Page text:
A spiritual journey to Egypt
Modern worshippers visit ancient sites
April 6, 1997
Web posted at: 2:15 p.m. EDT (1815 GMT)
From Correspondent Gayle Young
GIZA, Egypt (CNN) -- Tourism in Egypt has entered a new age -
- almost literally. People who believe in the power of
pyramids, crystals and meditation, sometimes known as "new
agers," are flocking to Egypt in record numbers to visit a
site they consider a source of great mysticism and energy.
Unlike other tourists, they are not seeking a good time, but
something a little more complicated.
Some, like California therapist Franklyn Smith, believe in
reincarnation and that they lived in Egypt during ancient
"For as long as I remember, I've had an affinity for anything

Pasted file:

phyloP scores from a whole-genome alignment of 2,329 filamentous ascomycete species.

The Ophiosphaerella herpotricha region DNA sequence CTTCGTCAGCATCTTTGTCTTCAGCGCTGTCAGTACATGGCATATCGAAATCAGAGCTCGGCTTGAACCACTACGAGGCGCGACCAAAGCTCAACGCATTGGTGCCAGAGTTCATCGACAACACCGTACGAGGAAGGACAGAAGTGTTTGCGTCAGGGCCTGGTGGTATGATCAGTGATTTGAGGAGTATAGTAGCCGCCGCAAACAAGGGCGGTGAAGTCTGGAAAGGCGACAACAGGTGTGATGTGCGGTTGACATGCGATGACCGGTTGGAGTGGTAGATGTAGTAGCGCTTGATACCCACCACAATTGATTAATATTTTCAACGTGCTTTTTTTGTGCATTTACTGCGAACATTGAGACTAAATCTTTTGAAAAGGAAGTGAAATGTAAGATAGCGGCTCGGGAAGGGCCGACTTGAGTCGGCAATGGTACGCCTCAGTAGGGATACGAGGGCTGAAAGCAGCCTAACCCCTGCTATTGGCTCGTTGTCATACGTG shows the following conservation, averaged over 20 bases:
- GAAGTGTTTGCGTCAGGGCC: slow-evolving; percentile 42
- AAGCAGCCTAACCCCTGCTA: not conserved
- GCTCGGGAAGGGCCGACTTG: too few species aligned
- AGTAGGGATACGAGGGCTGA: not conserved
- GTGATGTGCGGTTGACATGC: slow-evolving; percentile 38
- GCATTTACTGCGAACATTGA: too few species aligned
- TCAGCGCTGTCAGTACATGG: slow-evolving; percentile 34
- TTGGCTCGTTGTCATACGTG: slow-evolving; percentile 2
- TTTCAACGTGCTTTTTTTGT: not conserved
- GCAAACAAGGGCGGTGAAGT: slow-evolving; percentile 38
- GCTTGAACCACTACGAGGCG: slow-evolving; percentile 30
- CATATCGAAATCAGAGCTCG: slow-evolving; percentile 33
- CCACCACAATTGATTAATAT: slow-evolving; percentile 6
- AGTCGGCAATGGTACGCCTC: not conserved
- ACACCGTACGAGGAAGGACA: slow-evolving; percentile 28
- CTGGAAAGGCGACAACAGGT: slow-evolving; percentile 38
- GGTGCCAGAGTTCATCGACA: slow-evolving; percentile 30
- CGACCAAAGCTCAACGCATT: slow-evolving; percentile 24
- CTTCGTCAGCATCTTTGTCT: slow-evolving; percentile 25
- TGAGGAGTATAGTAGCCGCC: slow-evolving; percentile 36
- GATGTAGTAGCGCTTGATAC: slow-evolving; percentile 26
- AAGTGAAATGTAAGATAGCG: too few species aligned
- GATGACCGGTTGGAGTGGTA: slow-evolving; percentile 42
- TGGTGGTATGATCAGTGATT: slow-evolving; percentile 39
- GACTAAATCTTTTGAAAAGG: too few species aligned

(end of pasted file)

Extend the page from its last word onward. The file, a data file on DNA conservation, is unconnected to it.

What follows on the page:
Egyptian," Smith says. "I've done past life regressions. Some
are vague. Some are more specific."
Egypt has had tourists since just about the time the pyramids
were constructed. But initially officials were wary of new
agers. who wanted to visit the pyramids at night and during
certain phases of the planets to chant and meditate.
Abbas Nadim of Visions Travel Inc, which puts together some
spiritually oriented visits to Egypt, said that some late
night visits were arranged by paying guards under the table.
But now officials are loosening up. In return for a steep fee
of several hundred dollars per group, special tour groups are
being allowed to enter the pyramids before sunrise. One such
tour, led by author Dannion Brinkley ("Saved by the Light"),
meditated in the heart of the Great Pyramid of Cheops before
Tour operators estimate there are 17 million so called new
agers in the United States, and many of them dream of coming
to Egypt. The new arrangements can be mutually beneficial --
visitors say they had an unforgettable experience, and
officials got some badly needed revenue.
Still others say the trip was simply magical.
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